Language and speech

September 25, 2016

The phenomenon of language holds many mysteries: What is the basis of this unique human ability? How are we shaped by our native language, and how has language evolved in various parts of the world? An overview of important research questions in the Max Planck Society.

Language research: <br /> Worth talking about

Human language raises a large number of research questions - and Max Planck scientists are looking for the answers.

Narrating, explaining, discussing, persuading, instructing – what humans do with language goes far beyond the mere exchange of information. Without language there would be no business or politics, religion or science, law or poetry. However, the phenomenon of language holds many mysteries: What is the origin of this uniquely human aptitude? How does our native language influence us, and which characteristics has language developed in the different corners of the world? An overview of some important language-related research is presented here.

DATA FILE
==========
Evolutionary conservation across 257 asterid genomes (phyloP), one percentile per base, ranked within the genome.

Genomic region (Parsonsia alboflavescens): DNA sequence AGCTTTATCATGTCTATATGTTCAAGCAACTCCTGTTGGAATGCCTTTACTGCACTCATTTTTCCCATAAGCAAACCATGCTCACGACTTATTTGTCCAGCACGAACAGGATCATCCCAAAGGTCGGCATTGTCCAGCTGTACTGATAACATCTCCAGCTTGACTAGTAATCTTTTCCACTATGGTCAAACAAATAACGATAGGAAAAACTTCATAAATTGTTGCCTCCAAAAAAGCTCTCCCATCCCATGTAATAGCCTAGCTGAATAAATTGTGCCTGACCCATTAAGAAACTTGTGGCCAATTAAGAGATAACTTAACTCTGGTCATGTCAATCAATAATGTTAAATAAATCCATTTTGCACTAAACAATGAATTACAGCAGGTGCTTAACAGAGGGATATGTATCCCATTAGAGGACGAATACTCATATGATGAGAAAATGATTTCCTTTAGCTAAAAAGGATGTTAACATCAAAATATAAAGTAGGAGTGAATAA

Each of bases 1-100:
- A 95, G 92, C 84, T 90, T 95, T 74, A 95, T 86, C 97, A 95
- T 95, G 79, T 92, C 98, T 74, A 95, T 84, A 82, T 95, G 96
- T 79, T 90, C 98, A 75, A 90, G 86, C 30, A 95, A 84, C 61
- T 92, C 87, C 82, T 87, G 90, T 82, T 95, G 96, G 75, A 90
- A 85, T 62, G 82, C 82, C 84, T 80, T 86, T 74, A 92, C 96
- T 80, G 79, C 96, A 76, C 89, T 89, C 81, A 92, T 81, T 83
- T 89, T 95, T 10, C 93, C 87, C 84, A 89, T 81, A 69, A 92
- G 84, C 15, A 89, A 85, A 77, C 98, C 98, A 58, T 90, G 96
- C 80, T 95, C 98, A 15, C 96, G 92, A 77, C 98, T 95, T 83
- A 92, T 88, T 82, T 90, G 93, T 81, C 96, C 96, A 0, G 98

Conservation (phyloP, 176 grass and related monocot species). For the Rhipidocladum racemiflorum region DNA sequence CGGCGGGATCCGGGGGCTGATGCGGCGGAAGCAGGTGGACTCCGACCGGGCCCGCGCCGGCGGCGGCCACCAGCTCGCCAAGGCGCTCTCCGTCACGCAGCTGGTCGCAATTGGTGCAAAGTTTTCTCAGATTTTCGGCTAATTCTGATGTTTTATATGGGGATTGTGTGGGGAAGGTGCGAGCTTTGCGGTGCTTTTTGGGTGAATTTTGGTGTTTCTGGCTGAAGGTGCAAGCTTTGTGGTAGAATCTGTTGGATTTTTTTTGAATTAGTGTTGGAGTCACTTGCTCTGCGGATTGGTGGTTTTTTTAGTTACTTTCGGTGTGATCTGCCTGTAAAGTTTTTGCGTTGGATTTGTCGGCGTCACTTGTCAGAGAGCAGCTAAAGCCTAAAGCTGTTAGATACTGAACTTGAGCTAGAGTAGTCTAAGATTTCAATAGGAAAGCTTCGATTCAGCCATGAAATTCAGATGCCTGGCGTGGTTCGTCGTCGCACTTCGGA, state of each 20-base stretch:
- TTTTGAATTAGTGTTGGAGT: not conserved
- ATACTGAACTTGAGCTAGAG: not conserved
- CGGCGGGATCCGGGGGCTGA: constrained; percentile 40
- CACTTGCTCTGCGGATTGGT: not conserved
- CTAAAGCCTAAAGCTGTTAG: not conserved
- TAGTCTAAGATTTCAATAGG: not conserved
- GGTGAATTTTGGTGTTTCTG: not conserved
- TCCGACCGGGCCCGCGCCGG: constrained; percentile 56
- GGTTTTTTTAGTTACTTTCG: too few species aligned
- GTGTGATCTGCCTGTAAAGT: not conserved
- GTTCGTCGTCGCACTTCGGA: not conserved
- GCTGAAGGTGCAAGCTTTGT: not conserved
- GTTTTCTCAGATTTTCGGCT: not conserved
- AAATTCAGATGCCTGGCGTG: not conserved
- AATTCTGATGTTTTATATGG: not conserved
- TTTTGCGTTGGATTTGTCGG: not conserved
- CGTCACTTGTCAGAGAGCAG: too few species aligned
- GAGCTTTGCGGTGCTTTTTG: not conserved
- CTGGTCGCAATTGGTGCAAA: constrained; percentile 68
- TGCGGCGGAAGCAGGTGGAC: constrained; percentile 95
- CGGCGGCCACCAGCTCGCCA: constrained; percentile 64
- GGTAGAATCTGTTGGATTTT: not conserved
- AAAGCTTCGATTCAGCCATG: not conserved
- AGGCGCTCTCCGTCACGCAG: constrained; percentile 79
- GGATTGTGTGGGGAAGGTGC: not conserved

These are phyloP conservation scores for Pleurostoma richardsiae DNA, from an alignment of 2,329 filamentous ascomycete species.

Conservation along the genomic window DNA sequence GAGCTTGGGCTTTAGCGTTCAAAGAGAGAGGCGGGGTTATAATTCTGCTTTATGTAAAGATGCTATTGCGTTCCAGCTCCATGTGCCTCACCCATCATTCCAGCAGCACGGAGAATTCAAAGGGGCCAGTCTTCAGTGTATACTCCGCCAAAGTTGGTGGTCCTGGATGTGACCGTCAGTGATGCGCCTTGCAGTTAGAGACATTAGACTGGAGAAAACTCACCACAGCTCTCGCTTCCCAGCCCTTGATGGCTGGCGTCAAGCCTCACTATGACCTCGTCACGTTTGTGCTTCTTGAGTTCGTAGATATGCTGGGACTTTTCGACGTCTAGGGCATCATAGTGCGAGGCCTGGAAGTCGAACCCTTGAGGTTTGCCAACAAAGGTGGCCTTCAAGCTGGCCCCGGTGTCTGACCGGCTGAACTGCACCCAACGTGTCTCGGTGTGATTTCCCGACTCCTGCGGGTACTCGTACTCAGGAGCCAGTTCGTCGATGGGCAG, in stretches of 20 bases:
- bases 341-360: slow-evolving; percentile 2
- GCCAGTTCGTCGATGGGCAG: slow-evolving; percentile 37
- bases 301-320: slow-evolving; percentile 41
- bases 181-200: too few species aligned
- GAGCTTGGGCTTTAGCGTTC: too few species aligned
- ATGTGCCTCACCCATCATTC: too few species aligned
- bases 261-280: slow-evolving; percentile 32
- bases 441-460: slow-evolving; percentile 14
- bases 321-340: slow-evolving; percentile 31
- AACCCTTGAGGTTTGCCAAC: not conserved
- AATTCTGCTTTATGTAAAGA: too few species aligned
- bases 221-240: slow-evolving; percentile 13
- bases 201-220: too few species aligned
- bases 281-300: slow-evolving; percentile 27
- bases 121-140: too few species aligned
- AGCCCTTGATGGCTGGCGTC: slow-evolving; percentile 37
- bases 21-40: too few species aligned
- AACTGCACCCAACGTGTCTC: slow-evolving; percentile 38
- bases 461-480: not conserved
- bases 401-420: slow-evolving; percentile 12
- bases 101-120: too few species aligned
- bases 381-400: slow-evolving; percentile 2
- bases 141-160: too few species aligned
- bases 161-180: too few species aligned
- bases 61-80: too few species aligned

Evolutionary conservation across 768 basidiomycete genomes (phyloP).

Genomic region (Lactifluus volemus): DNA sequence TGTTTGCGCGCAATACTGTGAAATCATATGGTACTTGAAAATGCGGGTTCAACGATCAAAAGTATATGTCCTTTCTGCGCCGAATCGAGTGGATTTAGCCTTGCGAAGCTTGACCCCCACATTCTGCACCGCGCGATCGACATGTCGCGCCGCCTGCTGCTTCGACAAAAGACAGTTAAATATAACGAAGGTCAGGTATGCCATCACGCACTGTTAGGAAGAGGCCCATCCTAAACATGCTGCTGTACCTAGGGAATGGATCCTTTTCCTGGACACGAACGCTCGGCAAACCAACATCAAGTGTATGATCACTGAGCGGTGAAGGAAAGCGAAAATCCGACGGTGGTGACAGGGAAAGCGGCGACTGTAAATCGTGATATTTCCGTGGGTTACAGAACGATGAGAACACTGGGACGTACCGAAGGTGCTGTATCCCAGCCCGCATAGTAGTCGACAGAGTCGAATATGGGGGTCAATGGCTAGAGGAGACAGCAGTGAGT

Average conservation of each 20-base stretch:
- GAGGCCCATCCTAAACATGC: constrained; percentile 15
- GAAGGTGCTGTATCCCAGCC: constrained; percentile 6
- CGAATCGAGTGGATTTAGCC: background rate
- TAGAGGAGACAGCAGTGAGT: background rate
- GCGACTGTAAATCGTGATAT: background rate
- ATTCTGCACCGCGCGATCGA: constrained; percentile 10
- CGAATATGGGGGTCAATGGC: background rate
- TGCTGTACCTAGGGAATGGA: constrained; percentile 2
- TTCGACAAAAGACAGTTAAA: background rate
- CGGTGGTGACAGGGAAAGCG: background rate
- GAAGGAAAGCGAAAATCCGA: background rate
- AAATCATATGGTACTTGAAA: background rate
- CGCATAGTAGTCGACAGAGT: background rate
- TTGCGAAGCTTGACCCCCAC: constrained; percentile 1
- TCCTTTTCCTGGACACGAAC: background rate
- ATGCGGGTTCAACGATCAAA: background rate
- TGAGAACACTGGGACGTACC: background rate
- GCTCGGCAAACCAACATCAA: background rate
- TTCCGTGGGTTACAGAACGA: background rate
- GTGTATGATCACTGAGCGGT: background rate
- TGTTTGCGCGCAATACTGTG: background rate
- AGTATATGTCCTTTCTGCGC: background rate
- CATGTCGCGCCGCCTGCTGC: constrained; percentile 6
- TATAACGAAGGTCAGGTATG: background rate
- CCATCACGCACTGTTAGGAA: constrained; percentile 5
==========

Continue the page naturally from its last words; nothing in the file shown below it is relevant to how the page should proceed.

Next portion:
The music in our speech
Daniela Sammler conducts research into the structures of the brain that process speech and music, and finds many commonalities
On the trail of the Galapagos of language evolution
In Vanuatu, researchers are investigating what drives language diversity.
Angela D. Friederici investigates what happens in the brain when we learn a language.
<br />Language is in the genes
Simon Fisher from the MPI for Psycho-linguistics is unravelling the genetic traces of the human ability to communicate. more
Measuring the effect
Winfried Menninghaus is studying how people react to poetry and prose.
Max Planck Research Magazine

Language is the most important form of communication. 

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